, Volume 33, Issue 5, pp 477-493
Date: 04 Dec 2010

Assessing Cd, Pb, Zn human bioaccessibility in smelter-contaminated agricultural topsoils (northern France)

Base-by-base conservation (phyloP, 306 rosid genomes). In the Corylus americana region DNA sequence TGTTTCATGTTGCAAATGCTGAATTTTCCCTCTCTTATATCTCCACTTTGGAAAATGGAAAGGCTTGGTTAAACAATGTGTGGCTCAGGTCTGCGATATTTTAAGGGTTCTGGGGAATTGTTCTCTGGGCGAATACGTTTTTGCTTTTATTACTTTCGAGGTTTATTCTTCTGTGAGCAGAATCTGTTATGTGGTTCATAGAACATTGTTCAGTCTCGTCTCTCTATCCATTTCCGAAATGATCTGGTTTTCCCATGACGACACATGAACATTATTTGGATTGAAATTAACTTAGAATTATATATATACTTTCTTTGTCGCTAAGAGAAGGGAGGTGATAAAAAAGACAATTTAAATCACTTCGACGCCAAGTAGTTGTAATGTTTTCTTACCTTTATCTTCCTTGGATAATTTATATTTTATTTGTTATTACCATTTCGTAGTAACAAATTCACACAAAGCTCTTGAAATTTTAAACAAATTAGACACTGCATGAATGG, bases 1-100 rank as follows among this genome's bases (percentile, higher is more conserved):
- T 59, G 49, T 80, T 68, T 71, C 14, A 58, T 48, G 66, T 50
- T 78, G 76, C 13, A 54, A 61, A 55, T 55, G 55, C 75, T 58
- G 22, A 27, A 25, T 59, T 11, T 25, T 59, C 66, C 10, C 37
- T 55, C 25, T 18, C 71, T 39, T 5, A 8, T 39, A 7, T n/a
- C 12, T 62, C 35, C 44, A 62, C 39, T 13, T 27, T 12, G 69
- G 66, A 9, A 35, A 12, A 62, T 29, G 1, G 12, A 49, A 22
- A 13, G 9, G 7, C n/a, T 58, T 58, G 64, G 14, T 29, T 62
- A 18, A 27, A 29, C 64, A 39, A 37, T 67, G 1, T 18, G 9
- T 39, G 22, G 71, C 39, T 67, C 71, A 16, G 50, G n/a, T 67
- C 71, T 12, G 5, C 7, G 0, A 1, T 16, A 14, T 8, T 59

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The extractability of Cd, Pb, and Zn was investigated in contaminated agricultural topsoils located in an area highly affected by the past atmospheric emissions of two smelters in northern France in order to assess their mobility and human bioaccessibility. The determination of Cd, Pb, and Zn bioaccessibility (Unified Barge Method, in vitro test) was made to evaluate the absolute trace element (TE) bioavailability. The results highlighted differences in bioaccessibility between Cd, Pb, and Zn (Cd > Pb > Zn). The mean values of the bioaccessible fractions of Cd, Pb, and Zn during the gastric phase were 82, 55, and 33%, respectively, of the pseudototal concentrations, whereas during the gastrointestinal phase, the bioaccessible fractions of metals decreased to 45, 20, and 10%, respectively. Stepwise multiple regression analysis showed that human bioaccessibility was affected by various physicochemical parameters (i.e., sand, carbonates, organic matter, assimilated P, free Al oxides, and pseudototal Fe contents). Sequential extractions were performed as an indication of the TE availability in these soils. Cadmium occurred in the more available fractions, Pb was mostly present as bound by oxides, and a significant contribution to the pseudototal Zn concentration was defined as the unavailable residual form related to the crystalline structures of minerals. The concepts of bioavailability and bioaccessibility are important for quantifying the risks associated with exposure to environmental pollutants and providing more realistic information for human health.